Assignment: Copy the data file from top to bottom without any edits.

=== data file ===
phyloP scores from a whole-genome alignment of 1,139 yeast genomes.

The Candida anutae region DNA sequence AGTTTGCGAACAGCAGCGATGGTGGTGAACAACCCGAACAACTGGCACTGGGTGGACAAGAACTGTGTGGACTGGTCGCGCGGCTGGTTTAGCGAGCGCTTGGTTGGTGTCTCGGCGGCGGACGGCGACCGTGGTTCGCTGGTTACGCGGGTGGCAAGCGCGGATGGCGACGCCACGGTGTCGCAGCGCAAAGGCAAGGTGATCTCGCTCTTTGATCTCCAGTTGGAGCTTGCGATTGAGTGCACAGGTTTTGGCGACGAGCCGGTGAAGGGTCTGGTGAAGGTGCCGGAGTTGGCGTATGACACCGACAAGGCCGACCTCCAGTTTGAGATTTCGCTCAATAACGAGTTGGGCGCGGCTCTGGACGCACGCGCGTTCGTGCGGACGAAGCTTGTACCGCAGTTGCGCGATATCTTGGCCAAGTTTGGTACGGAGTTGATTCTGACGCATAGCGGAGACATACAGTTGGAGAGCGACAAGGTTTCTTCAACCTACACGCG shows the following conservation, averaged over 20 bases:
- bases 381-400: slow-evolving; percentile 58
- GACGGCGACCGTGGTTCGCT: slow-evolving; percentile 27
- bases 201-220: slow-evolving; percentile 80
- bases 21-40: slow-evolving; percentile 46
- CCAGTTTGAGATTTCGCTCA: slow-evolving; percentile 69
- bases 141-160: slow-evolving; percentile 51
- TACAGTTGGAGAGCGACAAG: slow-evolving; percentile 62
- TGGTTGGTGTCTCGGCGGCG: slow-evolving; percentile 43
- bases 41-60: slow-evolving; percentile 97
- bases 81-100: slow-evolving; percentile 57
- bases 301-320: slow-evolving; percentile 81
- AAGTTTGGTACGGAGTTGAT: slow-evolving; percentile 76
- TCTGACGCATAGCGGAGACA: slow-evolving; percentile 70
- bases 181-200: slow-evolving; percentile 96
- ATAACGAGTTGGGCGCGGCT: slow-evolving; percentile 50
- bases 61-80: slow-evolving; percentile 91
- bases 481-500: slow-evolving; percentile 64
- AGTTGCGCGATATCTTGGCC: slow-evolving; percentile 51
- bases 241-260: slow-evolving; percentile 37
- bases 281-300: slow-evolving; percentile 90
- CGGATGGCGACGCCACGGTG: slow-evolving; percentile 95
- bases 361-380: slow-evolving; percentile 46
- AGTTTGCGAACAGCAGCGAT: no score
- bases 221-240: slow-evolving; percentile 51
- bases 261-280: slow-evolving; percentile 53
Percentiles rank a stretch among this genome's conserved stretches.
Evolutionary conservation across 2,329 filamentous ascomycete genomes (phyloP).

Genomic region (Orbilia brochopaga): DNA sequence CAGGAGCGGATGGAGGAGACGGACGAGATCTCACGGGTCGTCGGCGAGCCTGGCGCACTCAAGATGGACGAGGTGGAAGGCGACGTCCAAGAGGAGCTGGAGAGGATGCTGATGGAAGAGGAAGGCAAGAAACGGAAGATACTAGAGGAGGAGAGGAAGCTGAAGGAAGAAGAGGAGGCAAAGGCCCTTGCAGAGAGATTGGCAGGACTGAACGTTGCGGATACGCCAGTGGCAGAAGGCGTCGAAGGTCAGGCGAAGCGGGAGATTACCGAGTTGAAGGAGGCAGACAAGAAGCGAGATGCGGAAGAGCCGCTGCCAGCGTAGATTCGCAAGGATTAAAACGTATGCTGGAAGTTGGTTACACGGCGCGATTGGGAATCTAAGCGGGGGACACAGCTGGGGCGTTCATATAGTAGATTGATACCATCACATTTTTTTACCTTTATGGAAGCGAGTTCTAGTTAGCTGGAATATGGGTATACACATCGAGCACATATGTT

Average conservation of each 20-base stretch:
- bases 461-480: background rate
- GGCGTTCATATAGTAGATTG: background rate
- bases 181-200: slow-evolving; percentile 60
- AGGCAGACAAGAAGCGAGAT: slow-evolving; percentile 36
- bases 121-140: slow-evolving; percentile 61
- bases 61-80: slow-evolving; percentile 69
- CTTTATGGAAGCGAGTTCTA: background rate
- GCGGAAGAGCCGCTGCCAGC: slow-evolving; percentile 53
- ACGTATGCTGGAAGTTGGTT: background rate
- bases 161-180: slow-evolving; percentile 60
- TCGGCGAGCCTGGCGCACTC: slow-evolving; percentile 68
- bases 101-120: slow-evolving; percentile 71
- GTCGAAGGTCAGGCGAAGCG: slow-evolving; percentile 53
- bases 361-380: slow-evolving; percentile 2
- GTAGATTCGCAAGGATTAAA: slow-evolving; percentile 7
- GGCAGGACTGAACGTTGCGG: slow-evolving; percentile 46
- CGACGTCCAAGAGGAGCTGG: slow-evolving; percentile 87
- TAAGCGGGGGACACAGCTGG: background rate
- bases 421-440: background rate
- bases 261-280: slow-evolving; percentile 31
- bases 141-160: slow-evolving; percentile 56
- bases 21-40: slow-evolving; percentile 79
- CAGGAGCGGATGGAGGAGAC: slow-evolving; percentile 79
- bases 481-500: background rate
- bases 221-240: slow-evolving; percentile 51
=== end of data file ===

phyloP scores from a whole-genome alignment of 1,139 yeast genomes.

The Candida anutae region DNA sequence AGTTTGCGAACAGCAGCGATGGTGGTGAACAACCCGAACAACTGGCACTGGGTGGACAAGAACTGTGTGGACTGGTCGCGCGGCTGGTTTAGCGAGCGCTTGGTTGGTGTCTCGGCGGCGGACGGCGACCGTGGTTCGCTGGTTACGCGGGTGGCAAGCGCGGATGGCGACGCCACGGTGTCGCAGCGCAAAGGCAAGGTGATCTCGCTCTTTGATCTCCAGTTGGAGCTTGCGATTGAGTGCACAGGTTTTGGCGACGAGCCGGTGAAGGGTCTGGTGAAGGTGCCGGAGTTGGCGTATGACACCGACAAGGCCGACCTCCAGTTTGAGATTTCGCTCAATAACGAGTTGGGCGCGGCTCTGGACGCACGCGCGTTCGTGCGGACGAAGCTTGTACCGCAGTTGCGCGATATCTTGGCCAAGTTTGGTACGGAGTTGATTCTGACGCATAGCGGAGACATACAGTTGGAGAGCGACAAGGTTTCTTCAACCTACACGCG shows the following conservation, averaged over 20 bases:
- bases 381-400: slow-evolving; percentile 58
- GACGGCGACCGTGGTTCGCT: slow-evolving; percentile 27
- bases 201-220: slow-evolving; percentile 80
- bases 21-40: slow-evolving; percentile 46
- CCAGTTTGAGATTTCGCTCA: slow-evolving; percentile 69
- bases 141-160: slow-evolving; percentile 51
- TACAGTTGGAGAGCGACAAG: slow-evolving; percentile 62
- TGGTTGGTGTCTCGGCGGCG: slow-evolving; percentile 43
- bases 41-60: slow-evolving; percentile 97
- bases 81-100: slow-evolving; percentile 57
- bases 301-320: slow-evolving; percentile 81
- AAGTTTGGTACGGAGTTGAT: slow-evolving; percentile 76
- TCTGACGCATAGCGGAGACA: slow-evolving; percentile 70
- bases 181-200: slow-evolving; percentile 96
- ATAACGAGTTGGGCGCGGCT: slow-evolving; percentile 50
- bases 61-80: slow-evolving; percentile 91
- bases 481-500: slow-evolving; percentile 64
- AGTTGCGCGATATCTTGGCC: slow-evolving; percentile 51
- bases 241-260: slow-evolving; percentile 37
- bases 281-300: slow-evolving; percentile 90
- CGGATGGCGACGCCACGGTG: slow-evolving; percentile 95
- bases 361-380: slow-evolving; percentile 46
- AGTTTGCGAACAGCAGCGAT: no score
- bases 221-240: slow-evolving; percentile 51
- bases 261-280: slow-evolving; percentile 53
Percentiles rank a stretch among this genome's conserved stretches.
Evolutionary conservation across 2,329 filamentous ascomycete genomes (phyloP).

Genomic region (Orbilia brochopaga): DNA sequence CAGGAGCGGATGGAGGAGACGGACGAGATCTCACGGGTCGTCGGCGAGCCTGGCGCACTCAAGATGGACGAGGTGGAAGGCGACGTCCAAGAGGAGCTGGAGAGGATGCTGATGGAAGAGGAAGGCAAGAAACGGAAGATACTAGAGGAGGAGAGGAAGCTGAAGGAAGAAGAGGAGGCAAAGGCCCTTGCAGAGAGATTGGCAGGACTGAACGTTGCGGATACGCCAGTGGCAGAAGGCGTCGAAGGTCAGGCGAAGCGGGAGATTACCGAGTTGAAGGAGGCAGACAAGAAGCGAGATGCGGAAGAGCCGCTGCCAGCGTAGATTCGCAAGGATTAAAACGTATGCTGGAAGTTGGTTACACGGCGCGATTGGGAATCTAAGCGGGGGACACAGCTGGGGCGTTCATATAGTAGATTGATACCATCACATTTTTTTACCTTTATGGAAGCGAGTTCTAGTTAGCTGGAATATGGGTATACACATCGAGCACATATGTT

Average conservation of each 20-base stretch:
- bases 461-480: background rate
- GGCGTTCATATAGTAGATTG: background rate
- bases 181-200: slow-evolving; percentile 60
- AGGCAGACAAGAAGCGAGAT: slow-evolving; percentile 36
- bases 121-140: slow-evolving; percentile 61
- bases 61-80: slow-evolving; percentile 69
- CTTTATGGAAGCGAGTTCTA: background rate
- GCGGAAGAGCCGCTGCCAGC: slow-evolving; percentile 53
- ACGTATGCTGGAAGTTGGTT: background rate
- bases 161-180: slow-evolving; percentile 60
- TCGGCGAGCCTGGCGCACTC: slow-evolving; percentile 68
- bases 101-120: slow-evolving; percentile 71
- GTCGAAGGTCAGGCGAAGCG: slow-evolving; percentile 53
- bases 361-380: slow-evolving; percentile 2
- GTAGATTCGCAAGGATTAAA: slow-evolving; percentile 7
- GGCAGGACTGAACGTTGCGG: slow-evolving; percentile 46
- CGACGTCCAAGAGGAGCTGG: slow-evolving; percentile 87
- TAAGCGGGGGACACAGCTGG: background rate
- bases 421-440: background rate
- bases 261-280: slow-evolving; percentile 31
- bases 141-160: slow-evolving; percentile 56
- bases 21-40: slow-evolving; percentile 79
- CAGGAGCGGATGGAGGAGAC: slow-evolving; percentile 79
- bases 481-500: background rate
- bases 221-240: slow-evolving; percentile 51